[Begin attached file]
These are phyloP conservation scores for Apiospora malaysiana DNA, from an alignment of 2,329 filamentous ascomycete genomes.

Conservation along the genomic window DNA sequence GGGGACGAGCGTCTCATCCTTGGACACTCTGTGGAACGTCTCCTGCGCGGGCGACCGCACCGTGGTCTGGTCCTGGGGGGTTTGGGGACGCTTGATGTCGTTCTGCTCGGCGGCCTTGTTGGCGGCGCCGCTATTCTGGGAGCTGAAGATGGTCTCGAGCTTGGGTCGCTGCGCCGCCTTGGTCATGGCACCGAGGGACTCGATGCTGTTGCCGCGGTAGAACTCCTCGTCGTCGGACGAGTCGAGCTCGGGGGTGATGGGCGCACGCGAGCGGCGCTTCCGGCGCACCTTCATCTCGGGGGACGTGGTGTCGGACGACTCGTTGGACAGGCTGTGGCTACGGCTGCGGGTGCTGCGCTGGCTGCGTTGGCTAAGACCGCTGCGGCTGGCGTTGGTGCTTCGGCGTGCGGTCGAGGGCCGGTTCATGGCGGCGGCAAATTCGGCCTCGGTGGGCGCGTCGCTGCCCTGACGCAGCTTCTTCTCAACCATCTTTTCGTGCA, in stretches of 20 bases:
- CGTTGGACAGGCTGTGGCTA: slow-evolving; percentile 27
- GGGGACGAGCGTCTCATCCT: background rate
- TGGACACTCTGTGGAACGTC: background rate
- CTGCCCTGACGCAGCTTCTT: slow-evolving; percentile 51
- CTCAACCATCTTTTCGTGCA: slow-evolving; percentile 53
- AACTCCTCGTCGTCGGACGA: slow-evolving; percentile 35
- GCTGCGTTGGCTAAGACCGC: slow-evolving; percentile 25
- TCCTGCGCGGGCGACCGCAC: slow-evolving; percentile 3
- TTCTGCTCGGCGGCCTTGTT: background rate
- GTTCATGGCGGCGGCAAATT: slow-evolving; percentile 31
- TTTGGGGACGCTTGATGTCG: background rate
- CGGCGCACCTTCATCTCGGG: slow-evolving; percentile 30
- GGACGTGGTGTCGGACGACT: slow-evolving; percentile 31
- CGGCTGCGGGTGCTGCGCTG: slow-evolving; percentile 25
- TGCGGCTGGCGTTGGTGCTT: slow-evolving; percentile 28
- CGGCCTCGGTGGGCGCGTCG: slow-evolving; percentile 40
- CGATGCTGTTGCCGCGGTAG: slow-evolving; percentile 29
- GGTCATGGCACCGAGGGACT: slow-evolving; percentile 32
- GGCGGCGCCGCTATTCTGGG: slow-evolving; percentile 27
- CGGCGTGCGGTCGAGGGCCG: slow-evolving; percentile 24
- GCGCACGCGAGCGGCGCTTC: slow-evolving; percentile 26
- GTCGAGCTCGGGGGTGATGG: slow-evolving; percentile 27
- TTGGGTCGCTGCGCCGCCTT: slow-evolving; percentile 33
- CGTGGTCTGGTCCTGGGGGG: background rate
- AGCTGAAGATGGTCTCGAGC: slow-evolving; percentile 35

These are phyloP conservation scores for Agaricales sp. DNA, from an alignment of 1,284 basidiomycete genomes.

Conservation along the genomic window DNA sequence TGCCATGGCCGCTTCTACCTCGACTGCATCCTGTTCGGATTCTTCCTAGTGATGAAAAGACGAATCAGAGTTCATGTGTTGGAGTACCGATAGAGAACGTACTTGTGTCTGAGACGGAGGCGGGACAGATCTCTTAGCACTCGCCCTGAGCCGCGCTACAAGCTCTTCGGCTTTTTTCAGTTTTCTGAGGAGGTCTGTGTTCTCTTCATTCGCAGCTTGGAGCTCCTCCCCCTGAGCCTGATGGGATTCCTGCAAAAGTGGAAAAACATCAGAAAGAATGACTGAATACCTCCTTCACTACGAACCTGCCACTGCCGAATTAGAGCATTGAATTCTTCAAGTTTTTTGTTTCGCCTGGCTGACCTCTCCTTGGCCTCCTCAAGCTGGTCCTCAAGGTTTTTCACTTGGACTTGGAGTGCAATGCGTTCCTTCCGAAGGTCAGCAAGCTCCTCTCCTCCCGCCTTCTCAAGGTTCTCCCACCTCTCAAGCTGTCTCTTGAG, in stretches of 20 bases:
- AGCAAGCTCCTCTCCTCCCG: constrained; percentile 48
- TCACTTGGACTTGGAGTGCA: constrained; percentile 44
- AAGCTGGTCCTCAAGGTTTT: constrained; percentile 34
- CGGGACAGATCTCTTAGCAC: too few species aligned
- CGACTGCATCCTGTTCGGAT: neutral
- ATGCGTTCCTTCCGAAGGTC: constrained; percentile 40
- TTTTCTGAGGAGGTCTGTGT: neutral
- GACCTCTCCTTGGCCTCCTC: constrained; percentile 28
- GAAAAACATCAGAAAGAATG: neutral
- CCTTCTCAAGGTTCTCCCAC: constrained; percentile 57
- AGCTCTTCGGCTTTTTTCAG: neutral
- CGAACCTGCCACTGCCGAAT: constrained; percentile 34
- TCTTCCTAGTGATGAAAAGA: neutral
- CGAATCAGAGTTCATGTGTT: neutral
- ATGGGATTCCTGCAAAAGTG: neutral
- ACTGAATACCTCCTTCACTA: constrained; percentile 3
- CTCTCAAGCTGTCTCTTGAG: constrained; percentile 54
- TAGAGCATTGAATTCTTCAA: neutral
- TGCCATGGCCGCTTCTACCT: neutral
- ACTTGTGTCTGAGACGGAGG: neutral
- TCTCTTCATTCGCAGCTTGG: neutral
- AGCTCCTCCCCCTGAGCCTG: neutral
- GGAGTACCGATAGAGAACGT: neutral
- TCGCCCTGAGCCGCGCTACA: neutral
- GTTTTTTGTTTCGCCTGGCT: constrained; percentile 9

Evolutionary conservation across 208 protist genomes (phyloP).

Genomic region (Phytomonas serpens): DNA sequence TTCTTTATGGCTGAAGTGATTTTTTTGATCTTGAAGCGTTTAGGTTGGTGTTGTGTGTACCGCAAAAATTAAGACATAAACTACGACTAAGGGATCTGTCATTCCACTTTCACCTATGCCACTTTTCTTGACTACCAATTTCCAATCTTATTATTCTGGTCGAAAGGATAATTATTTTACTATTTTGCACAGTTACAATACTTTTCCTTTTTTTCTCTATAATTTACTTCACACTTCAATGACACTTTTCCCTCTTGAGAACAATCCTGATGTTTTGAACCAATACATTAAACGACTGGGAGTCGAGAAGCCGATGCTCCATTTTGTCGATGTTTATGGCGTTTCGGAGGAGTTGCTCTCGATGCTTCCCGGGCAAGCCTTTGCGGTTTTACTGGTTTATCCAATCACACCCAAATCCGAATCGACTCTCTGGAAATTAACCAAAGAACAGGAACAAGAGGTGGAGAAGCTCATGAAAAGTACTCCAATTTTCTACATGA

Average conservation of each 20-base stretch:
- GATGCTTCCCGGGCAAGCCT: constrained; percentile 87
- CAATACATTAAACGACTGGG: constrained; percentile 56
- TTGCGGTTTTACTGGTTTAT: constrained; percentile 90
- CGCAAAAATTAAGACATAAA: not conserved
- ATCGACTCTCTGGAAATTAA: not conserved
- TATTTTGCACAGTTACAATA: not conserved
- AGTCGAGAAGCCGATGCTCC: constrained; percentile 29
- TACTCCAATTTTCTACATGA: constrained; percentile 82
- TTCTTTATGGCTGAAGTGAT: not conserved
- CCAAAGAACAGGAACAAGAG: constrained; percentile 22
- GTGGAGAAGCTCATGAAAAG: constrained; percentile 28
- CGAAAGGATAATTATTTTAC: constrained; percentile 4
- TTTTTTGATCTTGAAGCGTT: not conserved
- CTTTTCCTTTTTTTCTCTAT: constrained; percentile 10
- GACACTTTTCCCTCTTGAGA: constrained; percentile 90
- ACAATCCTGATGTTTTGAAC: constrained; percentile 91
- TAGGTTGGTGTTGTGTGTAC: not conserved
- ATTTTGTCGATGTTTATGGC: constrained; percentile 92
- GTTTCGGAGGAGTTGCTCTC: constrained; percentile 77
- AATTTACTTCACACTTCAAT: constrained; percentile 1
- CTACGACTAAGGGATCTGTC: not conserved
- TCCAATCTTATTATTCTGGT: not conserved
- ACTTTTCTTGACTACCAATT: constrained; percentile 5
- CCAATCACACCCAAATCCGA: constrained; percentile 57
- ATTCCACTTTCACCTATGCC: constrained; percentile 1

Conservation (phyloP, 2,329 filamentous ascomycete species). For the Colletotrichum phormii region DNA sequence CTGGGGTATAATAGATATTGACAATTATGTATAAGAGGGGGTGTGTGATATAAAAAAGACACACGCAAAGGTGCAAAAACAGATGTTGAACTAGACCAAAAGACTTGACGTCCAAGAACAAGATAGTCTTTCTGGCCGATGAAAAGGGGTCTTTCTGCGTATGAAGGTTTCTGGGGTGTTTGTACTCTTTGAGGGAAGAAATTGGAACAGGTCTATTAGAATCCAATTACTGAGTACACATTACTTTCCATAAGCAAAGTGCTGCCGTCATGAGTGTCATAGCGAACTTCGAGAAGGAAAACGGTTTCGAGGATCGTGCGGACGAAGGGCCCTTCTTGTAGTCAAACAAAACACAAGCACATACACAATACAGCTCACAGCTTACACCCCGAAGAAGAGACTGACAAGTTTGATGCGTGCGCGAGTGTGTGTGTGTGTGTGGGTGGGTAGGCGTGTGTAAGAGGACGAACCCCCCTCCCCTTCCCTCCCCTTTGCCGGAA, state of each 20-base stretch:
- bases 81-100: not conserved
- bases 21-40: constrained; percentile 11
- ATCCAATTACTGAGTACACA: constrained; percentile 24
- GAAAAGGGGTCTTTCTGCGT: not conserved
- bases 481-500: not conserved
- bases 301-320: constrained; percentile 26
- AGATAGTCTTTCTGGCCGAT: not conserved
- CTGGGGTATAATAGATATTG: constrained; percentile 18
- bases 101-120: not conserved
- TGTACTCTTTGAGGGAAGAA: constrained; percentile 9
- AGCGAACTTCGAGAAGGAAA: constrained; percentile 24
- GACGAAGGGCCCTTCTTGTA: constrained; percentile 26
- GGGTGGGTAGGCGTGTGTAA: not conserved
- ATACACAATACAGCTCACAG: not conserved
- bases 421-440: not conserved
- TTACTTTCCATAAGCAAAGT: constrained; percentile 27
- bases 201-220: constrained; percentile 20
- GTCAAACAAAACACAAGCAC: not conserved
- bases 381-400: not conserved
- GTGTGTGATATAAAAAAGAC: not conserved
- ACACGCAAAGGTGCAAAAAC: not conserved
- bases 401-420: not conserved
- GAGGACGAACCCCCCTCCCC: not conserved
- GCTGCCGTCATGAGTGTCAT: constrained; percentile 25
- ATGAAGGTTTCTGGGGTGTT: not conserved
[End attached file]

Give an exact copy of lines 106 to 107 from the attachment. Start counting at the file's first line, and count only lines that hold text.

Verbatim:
- GAGGACGAACCCCCCTCCCC: not conserved
- GCTGCCGTCATGAGTGTCAT: constrained; percentile 25